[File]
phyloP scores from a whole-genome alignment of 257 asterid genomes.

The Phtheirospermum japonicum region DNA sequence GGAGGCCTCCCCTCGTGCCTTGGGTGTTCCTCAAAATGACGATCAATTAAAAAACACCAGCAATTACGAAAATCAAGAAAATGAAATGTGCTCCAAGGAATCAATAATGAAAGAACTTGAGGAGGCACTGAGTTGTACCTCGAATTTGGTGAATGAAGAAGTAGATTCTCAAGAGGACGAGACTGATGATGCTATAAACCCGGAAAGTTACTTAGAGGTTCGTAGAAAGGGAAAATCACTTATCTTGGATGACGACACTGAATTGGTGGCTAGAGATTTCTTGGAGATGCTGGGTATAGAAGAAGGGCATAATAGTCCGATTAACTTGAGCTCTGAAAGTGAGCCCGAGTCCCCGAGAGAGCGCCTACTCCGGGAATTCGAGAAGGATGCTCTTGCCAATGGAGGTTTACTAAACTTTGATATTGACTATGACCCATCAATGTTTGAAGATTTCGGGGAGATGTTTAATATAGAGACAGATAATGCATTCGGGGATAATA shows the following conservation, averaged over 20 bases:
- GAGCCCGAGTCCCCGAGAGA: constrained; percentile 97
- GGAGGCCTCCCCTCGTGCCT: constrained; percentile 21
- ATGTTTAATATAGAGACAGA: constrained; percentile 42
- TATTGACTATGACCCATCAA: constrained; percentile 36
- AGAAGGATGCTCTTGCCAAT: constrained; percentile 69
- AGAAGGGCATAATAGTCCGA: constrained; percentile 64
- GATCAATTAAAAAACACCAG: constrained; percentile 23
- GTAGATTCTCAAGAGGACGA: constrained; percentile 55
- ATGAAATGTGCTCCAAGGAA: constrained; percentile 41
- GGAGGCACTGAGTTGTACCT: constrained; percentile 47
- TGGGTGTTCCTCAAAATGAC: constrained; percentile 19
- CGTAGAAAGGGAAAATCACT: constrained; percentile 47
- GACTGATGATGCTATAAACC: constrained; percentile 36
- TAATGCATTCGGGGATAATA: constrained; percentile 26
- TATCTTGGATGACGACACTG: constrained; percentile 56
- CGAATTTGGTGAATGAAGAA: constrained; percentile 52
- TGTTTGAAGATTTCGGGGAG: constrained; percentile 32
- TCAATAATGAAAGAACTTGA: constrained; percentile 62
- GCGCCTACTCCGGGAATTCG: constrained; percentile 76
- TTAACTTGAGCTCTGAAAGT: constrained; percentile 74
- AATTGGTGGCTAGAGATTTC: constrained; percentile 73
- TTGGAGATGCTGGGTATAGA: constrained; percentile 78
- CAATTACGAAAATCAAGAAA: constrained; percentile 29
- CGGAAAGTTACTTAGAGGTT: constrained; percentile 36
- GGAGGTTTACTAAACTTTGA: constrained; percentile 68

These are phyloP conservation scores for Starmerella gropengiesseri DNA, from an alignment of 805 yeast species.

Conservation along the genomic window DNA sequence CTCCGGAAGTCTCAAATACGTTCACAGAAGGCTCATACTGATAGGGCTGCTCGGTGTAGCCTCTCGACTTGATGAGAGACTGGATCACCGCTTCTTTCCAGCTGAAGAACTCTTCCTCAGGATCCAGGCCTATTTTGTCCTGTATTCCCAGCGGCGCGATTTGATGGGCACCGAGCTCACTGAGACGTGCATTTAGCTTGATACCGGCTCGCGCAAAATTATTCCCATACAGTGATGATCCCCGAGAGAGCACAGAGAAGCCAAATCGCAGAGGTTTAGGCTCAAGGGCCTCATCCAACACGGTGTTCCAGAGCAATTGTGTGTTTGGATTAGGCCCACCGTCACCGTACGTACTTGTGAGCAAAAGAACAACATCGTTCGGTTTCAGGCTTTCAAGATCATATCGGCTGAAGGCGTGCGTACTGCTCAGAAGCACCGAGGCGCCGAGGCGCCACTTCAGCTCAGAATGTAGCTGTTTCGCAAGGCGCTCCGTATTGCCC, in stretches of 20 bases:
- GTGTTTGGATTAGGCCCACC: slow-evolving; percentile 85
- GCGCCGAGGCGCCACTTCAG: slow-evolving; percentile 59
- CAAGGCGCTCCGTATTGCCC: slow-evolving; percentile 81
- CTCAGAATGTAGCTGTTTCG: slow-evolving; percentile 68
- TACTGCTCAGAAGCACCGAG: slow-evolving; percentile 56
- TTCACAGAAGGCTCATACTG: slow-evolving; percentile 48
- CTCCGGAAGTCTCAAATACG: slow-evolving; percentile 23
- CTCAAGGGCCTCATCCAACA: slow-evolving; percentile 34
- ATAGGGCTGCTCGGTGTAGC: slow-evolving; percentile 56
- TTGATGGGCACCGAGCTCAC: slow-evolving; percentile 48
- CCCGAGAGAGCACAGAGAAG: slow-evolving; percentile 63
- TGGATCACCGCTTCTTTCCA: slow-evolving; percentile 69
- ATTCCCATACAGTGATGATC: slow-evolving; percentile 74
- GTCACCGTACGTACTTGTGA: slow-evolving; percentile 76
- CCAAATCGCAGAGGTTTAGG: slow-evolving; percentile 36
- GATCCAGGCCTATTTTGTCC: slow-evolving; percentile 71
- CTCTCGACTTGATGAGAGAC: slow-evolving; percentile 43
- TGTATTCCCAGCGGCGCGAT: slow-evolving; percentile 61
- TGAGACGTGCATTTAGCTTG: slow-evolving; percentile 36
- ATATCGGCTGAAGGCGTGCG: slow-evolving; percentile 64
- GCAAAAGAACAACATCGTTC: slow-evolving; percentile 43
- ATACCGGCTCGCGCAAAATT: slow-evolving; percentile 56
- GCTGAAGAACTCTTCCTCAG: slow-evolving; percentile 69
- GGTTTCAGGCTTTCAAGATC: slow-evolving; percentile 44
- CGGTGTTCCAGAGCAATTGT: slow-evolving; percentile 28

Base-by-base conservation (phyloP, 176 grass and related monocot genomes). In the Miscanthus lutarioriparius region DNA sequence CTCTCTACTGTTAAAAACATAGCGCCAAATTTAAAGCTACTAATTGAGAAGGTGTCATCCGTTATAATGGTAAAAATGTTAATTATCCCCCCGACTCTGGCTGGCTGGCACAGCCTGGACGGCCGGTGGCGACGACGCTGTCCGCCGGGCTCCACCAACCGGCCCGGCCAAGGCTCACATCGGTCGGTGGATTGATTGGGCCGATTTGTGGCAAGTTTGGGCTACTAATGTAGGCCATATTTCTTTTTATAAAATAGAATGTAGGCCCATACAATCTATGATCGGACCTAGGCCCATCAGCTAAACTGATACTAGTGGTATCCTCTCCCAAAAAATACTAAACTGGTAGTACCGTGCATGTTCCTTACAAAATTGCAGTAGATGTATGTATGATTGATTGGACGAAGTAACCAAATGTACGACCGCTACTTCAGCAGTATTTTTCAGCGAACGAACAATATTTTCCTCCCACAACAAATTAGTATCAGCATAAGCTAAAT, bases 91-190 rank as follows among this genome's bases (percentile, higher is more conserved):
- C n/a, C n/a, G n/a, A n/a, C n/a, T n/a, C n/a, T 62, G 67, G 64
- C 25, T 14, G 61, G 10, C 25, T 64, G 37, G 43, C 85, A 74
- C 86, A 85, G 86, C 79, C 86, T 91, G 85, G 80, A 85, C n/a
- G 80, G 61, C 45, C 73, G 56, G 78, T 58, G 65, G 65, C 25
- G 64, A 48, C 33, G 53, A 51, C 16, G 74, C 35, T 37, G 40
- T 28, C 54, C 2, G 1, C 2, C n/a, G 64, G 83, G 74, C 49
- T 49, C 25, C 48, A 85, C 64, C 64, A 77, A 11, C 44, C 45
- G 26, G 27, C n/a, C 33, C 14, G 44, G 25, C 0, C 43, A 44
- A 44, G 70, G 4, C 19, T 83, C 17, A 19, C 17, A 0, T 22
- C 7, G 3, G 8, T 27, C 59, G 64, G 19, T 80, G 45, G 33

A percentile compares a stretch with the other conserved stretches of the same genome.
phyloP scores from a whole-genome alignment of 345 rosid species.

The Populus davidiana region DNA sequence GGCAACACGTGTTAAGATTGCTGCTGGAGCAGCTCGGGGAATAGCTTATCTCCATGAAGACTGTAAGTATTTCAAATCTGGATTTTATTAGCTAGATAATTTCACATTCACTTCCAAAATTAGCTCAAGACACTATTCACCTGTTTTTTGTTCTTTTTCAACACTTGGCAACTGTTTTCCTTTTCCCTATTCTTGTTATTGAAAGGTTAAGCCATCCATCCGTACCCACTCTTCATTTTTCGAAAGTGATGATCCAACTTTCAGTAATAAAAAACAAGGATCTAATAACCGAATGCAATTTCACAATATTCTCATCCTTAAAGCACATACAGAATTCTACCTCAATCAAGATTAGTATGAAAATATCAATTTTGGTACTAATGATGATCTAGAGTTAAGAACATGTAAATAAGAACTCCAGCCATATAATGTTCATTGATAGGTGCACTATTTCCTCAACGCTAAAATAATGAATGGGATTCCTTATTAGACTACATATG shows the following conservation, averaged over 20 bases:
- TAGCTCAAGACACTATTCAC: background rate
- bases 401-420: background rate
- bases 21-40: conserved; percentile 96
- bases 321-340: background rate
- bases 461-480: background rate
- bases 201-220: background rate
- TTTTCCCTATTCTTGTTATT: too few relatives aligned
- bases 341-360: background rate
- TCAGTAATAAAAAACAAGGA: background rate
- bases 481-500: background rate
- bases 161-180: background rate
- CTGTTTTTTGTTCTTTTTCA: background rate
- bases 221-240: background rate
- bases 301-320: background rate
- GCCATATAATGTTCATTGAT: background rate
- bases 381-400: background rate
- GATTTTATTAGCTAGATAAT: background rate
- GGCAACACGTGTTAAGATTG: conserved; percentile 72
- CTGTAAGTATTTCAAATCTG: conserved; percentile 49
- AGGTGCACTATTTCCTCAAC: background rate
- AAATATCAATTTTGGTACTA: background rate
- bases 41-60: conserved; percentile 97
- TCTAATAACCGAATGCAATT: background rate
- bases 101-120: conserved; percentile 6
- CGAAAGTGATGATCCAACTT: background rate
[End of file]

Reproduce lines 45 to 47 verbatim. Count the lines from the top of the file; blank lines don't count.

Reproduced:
- GATCCAGGCCTATTTTGTCC: slow-evolving; percentile 71
- CTCTCGACTTGATGAGAGAC: slow-evolving; percentile 43
- TGTATTCCCAGCGGCGCGAT: slow-evolving; percentile 61